Design essentially is an exercise in problem solving; whether the engineer is starting from design concept or re-designing an existing product, it is essential problems are solved early on in the process. This is true particularly where the fastening of two annular components is being considered.
In the final assembly, typical fixing issues can include excessive noise and vibration, resonance frequencies and thermal expansion. There may also be a requirement for predictable and repeatable slip or torque overload protection. In many of these circumstances, the use of a tolerance ring can deal with, or even eradicate, these issues completely.
The idea behind tolerance rings is very straightforward – they’re simply radially sprung steel rings that are designed to be press fitted between two mating components, such as a motor shaft and a take-off pulley. They are, in other words, a special form of frictional fastener.
Typically manufactured from high quality spring steel, stainless steel or specialist spring materials, tolerance rings are invariably custom designed to suit a particular application. All types, however, have one essential characteristic in common – a series of protrusions or ‘waves’ around their circumference. Each of these waves acts as an individual radial spring which, when the tolerance ring is in situ, transfers forces between the mating components.
This arrangement means that tolerance rings are capable of handling direct torque transfer, torque slip, axial retention, controlled collapse and radial loading between the mating components. Providing exactly the right combination of properties needed for a particular application involves deciding on the number of waves on the ring, the optimum wave design, and the best combination of material from which to manufacture the ring.
Tolerance rings are normally purpose-designed for each application with engineers at Saint-Gobain Performance Plastics Rencol working closely with designers from the early stages of development. Once the need for using a tolerance ring is identified, feasibility studies are carried out to check whether the fastener can be physically developed and designed.
At the concept stage, initial samples of the ring are produced and delivered for testing in the final assembly. This is the point at which the true benefits of using tolerance ring can be observed first hand, such as reductions in noise and vibration, avoidance of resonance frequencies; provision for predictable and repeatable slip; overload protection and combating the effects of thermal expansion. In bearing applications, for example, tolerance rings are able to compensate for differential thermal expansion between components, allowing use of components with wide tolerances.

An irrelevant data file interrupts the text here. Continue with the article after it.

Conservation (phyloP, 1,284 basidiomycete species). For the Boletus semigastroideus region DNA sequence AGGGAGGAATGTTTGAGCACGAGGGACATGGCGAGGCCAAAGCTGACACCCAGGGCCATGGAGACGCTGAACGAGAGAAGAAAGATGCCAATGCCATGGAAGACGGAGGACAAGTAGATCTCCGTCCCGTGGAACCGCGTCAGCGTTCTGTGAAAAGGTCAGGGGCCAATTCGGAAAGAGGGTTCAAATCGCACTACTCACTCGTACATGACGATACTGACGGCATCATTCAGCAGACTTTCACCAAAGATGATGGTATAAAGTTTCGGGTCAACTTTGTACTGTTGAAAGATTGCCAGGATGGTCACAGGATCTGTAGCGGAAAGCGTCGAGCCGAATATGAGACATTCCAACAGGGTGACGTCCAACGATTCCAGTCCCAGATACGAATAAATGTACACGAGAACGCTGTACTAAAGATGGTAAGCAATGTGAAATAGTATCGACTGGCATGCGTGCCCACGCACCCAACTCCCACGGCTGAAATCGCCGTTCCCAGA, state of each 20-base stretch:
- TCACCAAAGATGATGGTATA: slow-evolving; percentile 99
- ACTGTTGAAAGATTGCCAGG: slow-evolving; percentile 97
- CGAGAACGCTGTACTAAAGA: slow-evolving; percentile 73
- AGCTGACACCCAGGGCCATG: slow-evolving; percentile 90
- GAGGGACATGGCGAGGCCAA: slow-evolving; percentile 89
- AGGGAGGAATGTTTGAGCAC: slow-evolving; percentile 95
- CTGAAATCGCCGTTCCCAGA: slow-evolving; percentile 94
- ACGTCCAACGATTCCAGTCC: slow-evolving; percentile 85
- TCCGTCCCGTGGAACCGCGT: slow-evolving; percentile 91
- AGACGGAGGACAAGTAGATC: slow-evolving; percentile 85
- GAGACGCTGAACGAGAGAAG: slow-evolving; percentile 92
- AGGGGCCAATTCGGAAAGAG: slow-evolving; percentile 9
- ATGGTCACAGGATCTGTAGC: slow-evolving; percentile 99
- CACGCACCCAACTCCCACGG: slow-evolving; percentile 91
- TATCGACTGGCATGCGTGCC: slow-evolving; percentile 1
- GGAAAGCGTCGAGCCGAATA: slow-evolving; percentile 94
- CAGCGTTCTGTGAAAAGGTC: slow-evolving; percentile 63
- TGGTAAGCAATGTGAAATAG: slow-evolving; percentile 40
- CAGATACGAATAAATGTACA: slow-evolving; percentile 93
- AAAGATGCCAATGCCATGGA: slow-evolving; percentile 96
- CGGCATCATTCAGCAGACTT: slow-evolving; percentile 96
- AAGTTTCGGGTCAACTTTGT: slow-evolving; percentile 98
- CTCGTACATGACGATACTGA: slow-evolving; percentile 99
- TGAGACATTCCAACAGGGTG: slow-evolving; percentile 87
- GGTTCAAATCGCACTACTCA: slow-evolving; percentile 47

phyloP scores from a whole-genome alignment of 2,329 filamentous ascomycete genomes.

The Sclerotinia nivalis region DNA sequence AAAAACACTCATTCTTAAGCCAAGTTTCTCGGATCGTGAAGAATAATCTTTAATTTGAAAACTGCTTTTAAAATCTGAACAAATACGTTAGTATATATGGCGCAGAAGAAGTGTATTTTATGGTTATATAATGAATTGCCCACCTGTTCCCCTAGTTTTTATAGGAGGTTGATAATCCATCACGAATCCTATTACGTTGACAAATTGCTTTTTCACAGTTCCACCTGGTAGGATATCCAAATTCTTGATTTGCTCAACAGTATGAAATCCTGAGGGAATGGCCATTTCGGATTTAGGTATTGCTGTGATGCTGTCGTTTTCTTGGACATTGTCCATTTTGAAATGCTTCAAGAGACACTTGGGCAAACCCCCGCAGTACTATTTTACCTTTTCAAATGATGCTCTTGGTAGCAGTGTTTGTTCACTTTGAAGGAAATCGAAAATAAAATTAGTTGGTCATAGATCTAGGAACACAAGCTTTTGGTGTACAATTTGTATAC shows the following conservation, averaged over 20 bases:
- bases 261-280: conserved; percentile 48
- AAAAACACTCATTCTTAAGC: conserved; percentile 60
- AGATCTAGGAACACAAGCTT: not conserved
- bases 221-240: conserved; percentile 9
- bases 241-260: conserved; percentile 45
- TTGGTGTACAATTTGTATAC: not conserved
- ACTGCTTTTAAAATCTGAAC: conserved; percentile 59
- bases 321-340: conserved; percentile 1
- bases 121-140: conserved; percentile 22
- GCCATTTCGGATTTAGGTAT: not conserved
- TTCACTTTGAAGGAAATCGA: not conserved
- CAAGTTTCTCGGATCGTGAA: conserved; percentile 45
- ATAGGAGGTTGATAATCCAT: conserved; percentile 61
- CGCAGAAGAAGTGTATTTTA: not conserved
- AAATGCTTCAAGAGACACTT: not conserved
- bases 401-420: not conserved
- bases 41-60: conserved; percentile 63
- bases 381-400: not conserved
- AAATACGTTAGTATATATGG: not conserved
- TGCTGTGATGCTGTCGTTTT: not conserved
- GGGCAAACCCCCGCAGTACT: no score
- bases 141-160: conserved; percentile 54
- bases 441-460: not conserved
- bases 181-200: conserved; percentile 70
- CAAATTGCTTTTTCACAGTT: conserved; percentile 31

During pre-production, a production representative quantity is manufactured using production tooling – this is used to prove the production processes and control systems. If successful, the tolerance ring moves into production status after the first full run, and the drawing and system status are updated to reflect this.
Tolerance rings are currently used in a wide range of appliance applications, most commonly in electric motors. For example, in vacuum cleaner motors they are used to securely retain bearings under all operating conditions. Other applications include: retaining bearings in washing machine drums, mounting bearings and components onto rollers in photocopiers, printers and other paper handling machines, fixing clutch assemblies into plastic housings and mounting transmission component bearings in plastic housings on floor cleaners. Tolerance rings are well suited to bearing retention applications in as-cast, as-pressed or as-moulded housings, eliminating the close tolerance machining of the bearing bore. Tolerance rings can also be implemented to compensate for differential thermal expansion in dissimilar materials, for example in alloy or plastic housings, and can also tolerate high levels of vibration. Operational speeds in excess of 20,000rpm and temperatures up to 150°C can be readily accommodated with no loss of bearing retention.
However, tolerance rings can be used in other applications besides bearing retention. Power tools, such as drills, saws and hedge trimmers, need to integrate some sort of torque overload protection to prevent the motor from stalling when an overload condition or jam occurs. This safeguard also helps eliminate the possibility of the motor burning out and prevent damage to the drill bit, if it’s a power drill, and drive gears. Here the specially designed tolerance ring is inserted between the gear and the hub to create an interference fit. Since the parts are rigidly connected through the ring, a zero backlash system is achieved. At a pre-determined torque level, when the load reaches a point at which damage would otherwise occur, the tolerance ring will flex and slip. As soon as the overload condition is removed, the interference fit is re-established allowing the power tool to continue normal operation. Key to this particular design is that overload can occur many times – up to 1000, 360-degree slips can be accommodated – without adversely affecting operation.
Tolerance rings are convenient, versatile and inexpensive, yet they solve a whole range of design problems and deliver valuable benefits. Many appliance manufacturers are already enjoying these benefits – perhaps it’s time for you to join them!